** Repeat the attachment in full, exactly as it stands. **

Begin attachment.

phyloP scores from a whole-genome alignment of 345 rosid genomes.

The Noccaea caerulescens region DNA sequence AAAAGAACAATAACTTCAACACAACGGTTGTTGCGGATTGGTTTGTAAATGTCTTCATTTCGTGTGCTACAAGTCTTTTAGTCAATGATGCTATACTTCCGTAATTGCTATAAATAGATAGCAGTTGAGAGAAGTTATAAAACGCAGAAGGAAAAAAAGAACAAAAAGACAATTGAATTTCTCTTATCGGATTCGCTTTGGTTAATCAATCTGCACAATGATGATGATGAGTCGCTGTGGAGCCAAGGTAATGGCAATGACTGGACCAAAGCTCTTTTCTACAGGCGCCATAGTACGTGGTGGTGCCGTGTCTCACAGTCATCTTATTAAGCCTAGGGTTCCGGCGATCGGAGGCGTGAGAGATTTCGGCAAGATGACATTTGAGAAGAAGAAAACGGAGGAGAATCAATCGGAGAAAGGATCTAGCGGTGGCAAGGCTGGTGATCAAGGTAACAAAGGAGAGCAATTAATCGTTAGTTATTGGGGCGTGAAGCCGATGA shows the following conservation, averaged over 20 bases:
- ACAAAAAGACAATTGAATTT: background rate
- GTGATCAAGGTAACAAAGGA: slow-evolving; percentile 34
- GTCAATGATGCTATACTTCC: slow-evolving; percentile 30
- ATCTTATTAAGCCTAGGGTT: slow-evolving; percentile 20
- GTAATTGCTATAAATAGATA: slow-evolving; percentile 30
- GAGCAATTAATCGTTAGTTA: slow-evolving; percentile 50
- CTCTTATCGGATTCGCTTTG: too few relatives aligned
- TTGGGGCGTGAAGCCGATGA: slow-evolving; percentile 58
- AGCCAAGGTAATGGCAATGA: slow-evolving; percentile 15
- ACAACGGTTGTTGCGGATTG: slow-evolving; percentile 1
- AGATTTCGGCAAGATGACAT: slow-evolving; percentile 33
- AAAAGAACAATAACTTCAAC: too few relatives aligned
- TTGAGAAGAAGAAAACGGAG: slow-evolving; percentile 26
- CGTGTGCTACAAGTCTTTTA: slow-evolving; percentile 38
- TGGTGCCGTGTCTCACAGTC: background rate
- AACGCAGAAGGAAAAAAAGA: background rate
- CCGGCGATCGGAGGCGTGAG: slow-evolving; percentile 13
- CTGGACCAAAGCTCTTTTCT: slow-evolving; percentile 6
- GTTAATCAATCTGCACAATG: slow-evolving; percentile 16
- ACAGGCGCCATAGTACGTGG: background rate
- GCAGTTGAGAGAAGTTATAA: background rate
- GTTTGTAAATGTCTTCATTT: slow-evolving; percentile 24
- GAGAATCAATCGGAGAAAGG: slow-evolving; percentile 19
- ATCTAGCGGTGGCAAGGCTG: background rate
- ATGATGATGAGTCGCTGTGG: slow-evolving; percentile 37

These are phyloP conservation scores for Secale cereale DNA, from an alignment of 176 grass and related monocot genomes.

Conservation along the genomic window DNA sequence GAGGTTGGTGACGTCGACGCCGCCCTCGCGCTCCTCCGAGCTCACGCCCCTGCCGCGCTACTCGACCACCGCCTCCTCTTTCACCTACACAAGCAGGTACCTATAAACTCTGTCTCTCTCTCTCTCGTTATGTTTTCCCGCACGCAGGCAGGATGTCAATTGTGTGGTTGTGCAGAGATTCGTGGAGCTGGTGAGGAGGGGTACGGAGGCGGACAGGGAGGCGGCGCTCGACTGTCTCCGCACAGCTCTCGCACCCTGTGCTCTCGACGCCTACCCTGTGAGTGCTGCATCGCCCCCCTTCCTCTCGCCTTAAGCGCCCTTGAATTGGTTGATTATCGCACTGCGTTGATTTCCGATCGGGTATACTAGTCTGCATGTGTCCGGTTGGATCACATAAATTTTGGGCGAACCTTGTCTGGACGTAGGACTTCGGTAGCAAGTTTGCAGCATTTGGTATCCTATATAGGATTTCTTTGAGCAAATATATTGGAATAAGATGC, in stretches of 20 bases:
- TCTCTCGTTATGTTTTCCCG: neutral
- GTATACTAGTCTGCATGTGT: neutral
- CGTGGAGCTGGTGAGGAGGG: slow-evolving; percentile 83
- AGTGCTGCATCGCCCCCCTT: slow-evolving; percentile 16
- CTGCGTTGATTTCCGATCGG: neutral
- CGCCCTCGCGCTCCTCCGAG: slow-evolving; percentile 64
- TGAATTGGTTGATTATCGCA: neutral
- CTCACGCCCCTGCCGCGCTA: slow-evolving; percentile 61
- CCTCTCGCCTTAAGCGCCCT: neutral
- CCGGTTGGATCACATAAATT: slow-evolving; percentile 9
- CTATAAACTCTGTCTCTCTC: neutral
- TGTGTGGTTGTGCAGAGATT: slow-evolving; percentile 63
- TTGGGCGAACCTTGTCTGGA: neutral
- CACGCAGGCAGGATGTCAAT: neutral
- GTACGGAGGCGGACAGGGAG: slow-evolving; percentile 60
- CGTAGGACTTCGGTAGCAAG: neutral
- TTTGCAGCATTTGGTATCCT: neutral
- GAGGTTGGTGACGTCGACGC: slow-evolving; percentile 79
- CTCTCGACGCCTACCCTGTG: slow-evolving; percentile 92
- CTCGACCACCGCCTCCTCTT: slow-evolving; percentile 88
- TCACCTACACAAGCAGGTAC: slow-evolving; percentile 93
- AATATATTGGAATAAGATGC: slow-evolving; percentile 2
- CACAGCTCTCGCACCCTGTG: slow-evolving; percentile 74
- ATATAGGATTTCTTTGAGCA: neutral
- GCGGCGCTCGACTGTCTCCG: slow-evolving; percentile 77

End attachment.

phyloP scores from a whole-genome alignment of 345 rosid genomes.

The Noccaea caerulescens region DNA sequence AAAAGAACAATAACTTCAACACAACGGTTGTTGCGGATTGGTTTGTAAATGTCTTCATTTCGTGTGCTACAAGTCTTTTAGTCAATGATGCTATACTTCCGTAATTGCTATAAATAGATAGCAGTTGAGAGAAGTTATAAAACGCAGAAGGAAAAAAAGAACAAAAAGACAATTGAATTTCTCTTATCGGATTCGCTTTGGTTAATCAATCTGCACAATGATGATGATGAGTCGCTGTGGAGCCAAGGTAATGGCAATGACTGGACCAAAGCTCTTTTCTACAGGCGCCATAGTACGTGGTGGTGCCGTGTCTCACAGTCATCTTATTAAGCCTAGGGTTCCGGCGATCGGAGGCGTGAGAGATTTCGGCAAGATGACATTTGAGAAGAAGAAAACGGAGGAGAATCAATCGGAGAAAGGATCTAGCGGTGGCAAGGCTGGTGATCAAGGTAACAAAGGAGAGCAATTAATCGTTAGTTATTGGGGCGTGAAGCCGATGA shows the following conservation, averaged over 20 bases:
- ACAAAAAGACAATTGAATTT: background rate
- GTGATCAAGGTAACAAAGGA: slow-evolving; percentile 34
- GTCAATGATGCTATACTTCC: slow-evolving; percentile 30
- ATCTTATTAAGCCTAGGGTT: slow-evolving; percentile 20
- GTAATTGCTATAAATAGATA: slow-evolving; percentile 30
- GAGCAATTAATCGTTAGTTA: slow-evolving; percentile 50
- CTCTTATCGGATTCGCTTTG: too few relatives aligned
- TTGGGGCGTGAAGCCGATGA: slow-evolving; percentile 58
- AGCCAAGGTAATGGCAATGA: slow-evolving; percentile 15
- ACAACGGTTGTTGCGGATTG: slow-evolving; percentile 1
- AGATTTCGGCAAGATGACAT: slow-evolving; percentile 33
- AAAAGAACAATAACTTCAAC: too few relatives aligned
- TTGAGAAGAAGAAAACGGAG: slow-evolving; percentile 26
- CGTGTGCTACAAGTCTTTTA: slow-evolving; percentile 38
- TGGTGCCGTGTCTCACAGTC: background rate
- AACGCAGAAGGAAAAAAAGA: background rate
- CCGGCGATCGGAGGCGTGAG: slow-evolving; percentile 13
- CTGGACCAAAGCTCTTTTCT: slow-evolving; percentile 6
- GTTAATCAATCTGCACAATG: slow-evolving; percentile 16
- ACAGGCGCCATAGTACGTGG: background rate
- GCAGTTGAGAGAAGTTATAA: background rate
- GTTTGTAAATGTCTTCATTT: slow-evolving; percentile 24
- GAGAATCAATCGGAGAAAGG: slow-evolving; percentile 19
- ATCTAGCGGTGGCAAGGCTG: background rate
- ATGATGATGAGTCGCTGTGG: slow-evolving; percentile 37

These are phyloP conservation scores for Secale cereale DNA, from an alignment of 176 grass and related monocot genomes.

Conservation along the genomic window DNA sequence GAGGTTGGTGACGTCGACGCCGCCCTCGCGCTCCTCCGAGCTCACGCCCCTGCCGCGCTACTCGACCACCGCCTCCTCTTTCACCTACACAAGCAGGTACCTATAAACTCTGTCTCTCTCTCTCTCGTTATGTTTTCCCGCACGCAGGCAGGATGTCAATTGTGTGGTTGTGCAGAGATTCGTGGAGCTGGTGAGGAGGGGTACGGAGGCGGACAGGGAGGCGGCGCTCGACTGTCTCCGCACAGCTCTCGCACCCTGTGCTCTCGACGCCTACCCTGTGAGTGCTGCATCGCCCCCCTTCCTCTCGCCTTAAGCGCCCTTGAATTGGTTGATTATCGCACTGCGTTGATTTCCGATCGGGTATACTAGTCTGCATGTGTCCGGTTGGATCACATAAATTTTGGGCGAACCTTGTCTGGACGTAGGACTTCGGTAGCAAGTTTGCAGCATTTGGTATCCTATATAGGATTTCTTTGAGCAAATATATTGGAATAAGATGC, in stretches of 20 bases:
- TCTCTCGTTATGTTTTCCCG: neutral
- GTATACTAGTCTGCATGTGT: neutral
- CGTGGAGCTGGTGAGGAGGG: slow-evolving; percentile 83
- AGTGCTGCATCGCCCCCCTT: slow-evolving; percentile 16
- CTGCGTTGATTTCCGATCGG: neutral
- CGCCCTCGCGCTCCTCCGAG: slow-evolving; percentile 64
- TGAATTGGTTGATTATCGCA: neutral
- CTCACGCCCCTGCCGCGCTA: slow-evolving; percentile 61
- CCTCTCGCCTTAAGCGCCCT: neutral
- CCGGTTGGATCACATAAATT: slow-evolving; percentile 9
- CTATAAACTCTGTCTCTCTC: neutral
- TGTGTGGTTGTGCAGAGATT: slow-evolving; percentile 63
- TTGGGCGAACCTTGTCTGGA: neutral
- CACGCAGGCAGGATGTCAAT: neutral
- GTACGGAGGCGGACAGGGAG: slow-evolving; percentile 60
- CGTAGGACTTCGGTAGCAAG: neutral
- TTTGCAGCATTTGGTATCCT: neutral
- GAGGTTGGTGACGTCGACGC: slow-evolving; percentile 79
- CTCTCGACGCCTACCCTGTG: slow-evolving; percentile 92
- CTCGACCACCGCCTCCTCTT: slow-evolving; percentile 88
- TCACCTACACAAGCAGGTAC: slow-evolving; percentile 93
- AATATATTGGAATAAGATGC: slow-evolving; percentile 2
- CACAGCTCTCGCACCCTGTG: slow-evolving; percentile 74
- ATATAGGATTTCTTTGAGCA: neutral
- GCGGCGCTCGACTGTCTCCG: slow-evolving; percentile 77